Is cracking your back and neck actually bad for you or did my parents lie?
This article is for information only and doesn’t call for any action.
One of my biggest guilty pleasures in life is cracking my neck and back. Pleasure because, well, there’s nothing quite as satisfying as feeling (and hearing) that cracking travel all the way up a stiff spine…but guilty because literally everyone says cracking your back and neck is so, so bad. Doesn’t that crazy popping sound mean something is breaking?
Well, first things first: “The cracking is actually the sound a joint makes when pressure is put on on the joint, known as a synovial joint,” explains Dr. Ciara Cappo, DC, of Cappo Chiropractic & Sports Therapy. “That’s because there’s pockets of gas in these joints that burst and create a sharp noise commonly described as a ‘pop’ and ‘crack.’”
The bursting of these little pockets—which are sometimes referred to as “vacuums,” says Dr. Jonathan Hyde, MD, board certified orthopedic surgeon with Miami Spine Specialist—is generally NBD. But that *doesn’t* mean you have free rein to crack away. “While it’s okay to crack your finger, manipulating your own back and neck is far riskier and more complex—for reasons that don’t have to do with these pockets,” says Noam Sadovnik, DC, a chiropractor and the founder and CEO of Clinicube Inc. More on these ~complexities~ below.
The case against cracking your back or neck
“Usually when people crack their neck and back, they are haphazardly manipulating and straining the muscles around their spine to forcefully cause the crack,” says Dr. Cappo. (Gulp!) “This can compromise our muscle tissues, and result in joint pain and decreased range of motion.”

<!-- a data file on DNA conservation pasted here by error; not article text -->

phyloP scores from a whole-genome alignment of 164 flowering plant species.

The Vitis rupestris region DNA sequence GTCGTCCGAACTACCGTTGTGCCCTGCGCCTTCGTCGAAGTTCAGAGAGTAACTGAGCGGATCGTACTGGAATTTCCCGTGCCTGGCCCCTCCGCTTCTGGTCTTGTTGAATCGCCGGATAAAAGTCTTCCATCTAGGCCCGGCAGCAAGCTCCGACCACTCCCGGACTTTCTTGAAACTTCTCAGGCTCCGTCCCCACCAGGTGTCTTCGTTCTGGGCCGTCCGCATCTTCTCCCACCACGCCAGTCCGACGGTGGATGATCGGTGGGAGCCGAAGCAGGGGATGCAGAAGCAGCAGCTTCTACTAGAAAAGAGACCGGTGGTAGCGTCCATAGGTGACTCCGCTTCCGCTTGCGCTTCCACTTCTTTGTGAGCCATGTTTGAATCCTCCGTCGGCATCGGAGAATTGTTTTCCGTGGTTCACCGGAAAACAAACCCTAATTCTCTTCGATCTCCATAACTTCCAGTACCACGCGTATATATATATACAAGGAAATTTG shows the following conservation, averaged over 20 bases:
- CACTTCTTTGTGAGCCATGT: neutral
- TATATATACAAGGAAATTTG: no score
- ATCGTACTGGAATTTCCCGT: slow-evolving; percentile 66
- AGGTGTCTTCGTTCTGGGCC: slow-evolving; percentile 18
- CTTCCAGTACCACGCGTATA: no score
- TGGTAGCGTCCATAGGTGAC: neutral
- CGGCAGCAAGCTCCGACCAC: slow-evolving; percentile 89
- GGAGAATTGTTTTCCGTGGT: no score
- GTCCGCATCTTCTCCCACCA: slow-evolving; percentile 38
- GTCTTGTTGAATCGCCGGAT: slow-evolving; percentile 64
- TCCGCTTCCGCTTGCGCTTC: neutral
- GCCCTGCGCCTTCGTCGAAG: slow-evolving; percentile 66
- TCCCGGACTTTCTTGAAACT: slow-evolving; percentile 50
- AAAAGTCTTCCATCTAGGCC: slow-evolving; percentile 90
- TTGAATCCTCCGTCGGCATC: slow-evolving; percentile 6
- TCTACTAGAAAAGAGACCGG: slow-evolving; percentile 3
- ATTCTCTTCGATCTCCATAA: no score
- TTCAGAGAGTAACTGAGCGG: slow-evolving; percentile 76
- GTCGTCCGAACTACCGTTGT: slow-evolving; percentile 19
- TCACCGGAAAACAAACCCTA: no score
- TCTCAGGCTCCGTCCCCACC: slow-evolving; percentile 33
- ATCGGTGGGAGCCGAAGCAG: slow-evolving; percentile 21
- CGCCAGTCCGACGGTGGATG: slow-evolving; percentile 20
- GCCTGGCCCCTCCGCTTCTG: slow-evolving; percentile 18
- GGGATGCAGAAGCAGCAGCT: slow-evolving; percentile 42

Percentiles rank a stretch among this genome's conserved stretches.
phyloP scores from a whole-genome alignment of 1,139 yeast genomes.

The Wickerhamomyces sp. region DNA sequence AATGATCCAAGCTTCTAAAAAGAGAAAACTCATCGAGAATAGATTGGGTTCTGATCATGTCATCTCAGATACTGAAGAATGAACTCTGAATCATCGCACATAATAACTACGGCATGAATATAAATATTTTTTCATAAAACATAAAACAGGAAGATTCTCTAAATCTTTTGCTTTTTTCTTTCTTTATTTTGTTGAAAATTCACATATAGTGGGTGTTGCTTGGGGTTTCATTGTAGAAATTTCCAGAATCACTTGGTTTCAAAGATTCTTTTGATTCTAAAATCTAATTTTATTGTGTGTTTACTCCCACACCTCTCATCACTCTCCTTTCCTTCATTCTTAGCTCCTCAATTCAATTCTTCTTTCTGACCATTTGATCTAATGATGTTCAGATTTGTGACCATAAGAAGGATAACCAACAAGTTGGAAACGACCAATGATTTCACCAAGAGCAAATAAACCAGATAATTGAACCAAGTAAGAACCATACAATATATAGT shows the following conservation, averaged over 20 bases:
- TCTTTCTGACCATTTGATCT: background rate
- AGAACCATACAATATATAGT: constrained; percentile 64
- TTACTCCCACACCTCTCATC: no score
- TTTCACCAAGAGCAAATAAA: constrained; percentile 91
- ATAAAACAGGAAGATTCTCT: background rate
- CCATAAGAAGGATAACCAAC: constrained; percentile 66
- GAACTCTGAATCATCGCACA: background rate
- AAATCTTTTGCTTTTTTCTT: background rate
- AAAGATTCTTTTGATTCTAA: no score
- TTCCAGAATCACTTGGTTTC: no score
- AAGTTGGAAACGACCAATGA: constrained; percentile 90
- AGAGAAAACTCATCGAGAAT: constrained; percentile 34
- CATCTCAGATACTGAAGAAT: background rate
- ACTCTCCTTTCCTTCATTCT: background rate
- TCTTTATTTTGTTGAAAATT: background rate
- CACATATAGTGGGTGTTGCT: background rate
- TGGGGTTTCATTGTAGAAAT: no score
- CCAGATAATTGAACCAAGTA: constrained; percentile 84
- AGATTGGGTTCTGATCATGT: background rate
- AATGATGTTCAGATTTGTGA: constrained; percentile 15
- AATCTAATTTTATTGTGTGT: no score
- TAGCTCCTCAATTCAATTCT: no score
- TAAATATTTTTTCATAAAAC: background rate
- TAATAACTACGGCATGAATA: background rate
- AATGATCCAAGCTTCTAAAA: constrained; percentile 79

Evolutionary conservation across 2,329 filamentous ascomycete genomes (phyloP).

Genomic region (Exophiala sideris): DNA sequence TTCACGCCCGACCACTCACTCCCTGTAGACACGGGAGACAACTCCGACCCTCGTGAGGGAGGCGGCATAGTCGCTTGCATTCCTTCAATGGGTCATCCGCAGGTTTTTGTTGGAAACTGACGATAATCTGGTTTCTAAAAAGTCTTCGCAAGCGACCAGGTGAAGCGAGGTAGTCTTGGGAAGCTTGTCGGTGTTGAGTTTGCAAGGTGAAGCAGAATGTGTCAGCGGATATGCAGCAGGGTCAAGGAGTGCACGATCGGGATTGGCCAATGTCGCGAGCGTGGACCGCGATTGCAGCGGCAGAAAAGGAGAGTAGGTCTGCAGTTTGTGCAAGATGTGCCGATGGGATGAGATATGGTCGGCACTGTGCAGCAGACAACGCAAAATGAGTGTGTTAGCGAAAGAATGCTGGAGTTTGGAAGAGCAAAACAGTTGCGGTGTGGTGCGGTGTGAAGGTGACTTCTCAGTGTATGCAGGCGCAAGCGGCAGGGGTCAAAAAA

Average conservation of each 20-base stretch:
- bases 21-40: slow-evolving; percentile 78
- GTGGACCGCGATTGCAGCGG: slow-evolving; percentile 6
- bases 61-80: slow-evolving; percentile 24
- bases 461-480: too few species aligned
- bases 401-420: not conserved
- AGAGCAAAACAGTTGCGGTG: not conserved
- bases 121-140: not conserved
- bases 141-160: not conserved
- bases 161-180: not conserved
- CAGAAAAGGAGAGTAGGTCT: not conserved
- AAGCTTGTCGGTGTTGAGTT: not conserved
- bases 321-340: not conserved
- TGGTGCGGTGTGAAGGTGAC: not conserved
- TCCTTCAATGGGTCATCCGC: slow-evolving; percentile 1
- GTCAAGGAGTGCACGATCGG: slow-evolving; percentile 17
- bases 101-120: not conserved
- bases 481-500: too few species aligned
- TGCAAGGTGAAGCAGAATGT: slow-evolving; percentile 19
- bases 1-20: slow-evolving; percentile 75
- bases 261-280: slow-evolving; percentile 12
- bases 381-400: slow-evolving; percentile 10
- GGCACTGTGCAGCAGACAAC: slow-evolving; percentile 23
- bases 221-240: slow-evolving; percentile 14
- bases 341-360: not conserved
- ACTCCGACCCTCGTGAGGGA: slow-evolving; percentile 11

Cracking the neck can also be associated with snapping tendons as well as rubbing of the arthritic joints. That doesn’t mean that the cracking causes arthritis—Dr. Cappo assures me that it can’t. But in worse-case scenarios, the cracking can irritate already-arthritic joints, and if the condition is bad enough, the joints can get stuck in a wanky, painful position, explains Dr. Hyde. Similarly, if you already have a herniated disc, trying to crack can make it way worse (like worse than the Mean Girls sequel).
Wait, but how can something so bad for me feel so good? There may be a release of endorphins—basically your body’s natural pain killers— when you crack your neck and back, says Dr. Hyde. However, Dr. Marina Mangano, DC, founder of Chiro Yoga Flow, chalks it up to mostly a placebo effect. “The sound makes you think something happened. It makes you feel like you did something to your body. But it’s not actual relief,” she says.
What you should do instead
If your neck and back crack every so often, Dr. Hyde says you probably don’t require expert treatment. But if you’re always click-clacking away, never feel satisfied, or feel any discomfort in your neck or back, go to the chiropractor. “It may be an indication that your joints are out of alignment, there’s intense muscle tension or decreased joint range of motion, or that something serious is going on,” explains Dr. Sadovnik. And a chiropractor has the training and skills to know how to properly manipulate joints and give you some lasting relief.
And having someone who isn’t a professional crack your back is a bad idea. “If someone tries to crack your back who is not trained to, they could push, pull, or bend too hard and cause muscle or tendon tears,” says Dr. Mangano. As for the classic friend-walk-on-your-back move? “No! No! No! You could break a rib, disrupt the cartilage around the ribs, mess with the muscles, or damage your internal organs,” she says. Um, yeah, hard pass.
In short, don’t let your friends crack your back, don’t become a stunt-person in the name of a back or neck crack, and know when to seek out a pro.
To help prevent back pain, try these core exercises that’ll combat desk-job-life tightness. And if you’ve got neck pain, it could be from something called “text neck”.
December 12, 2018 at 02:41AM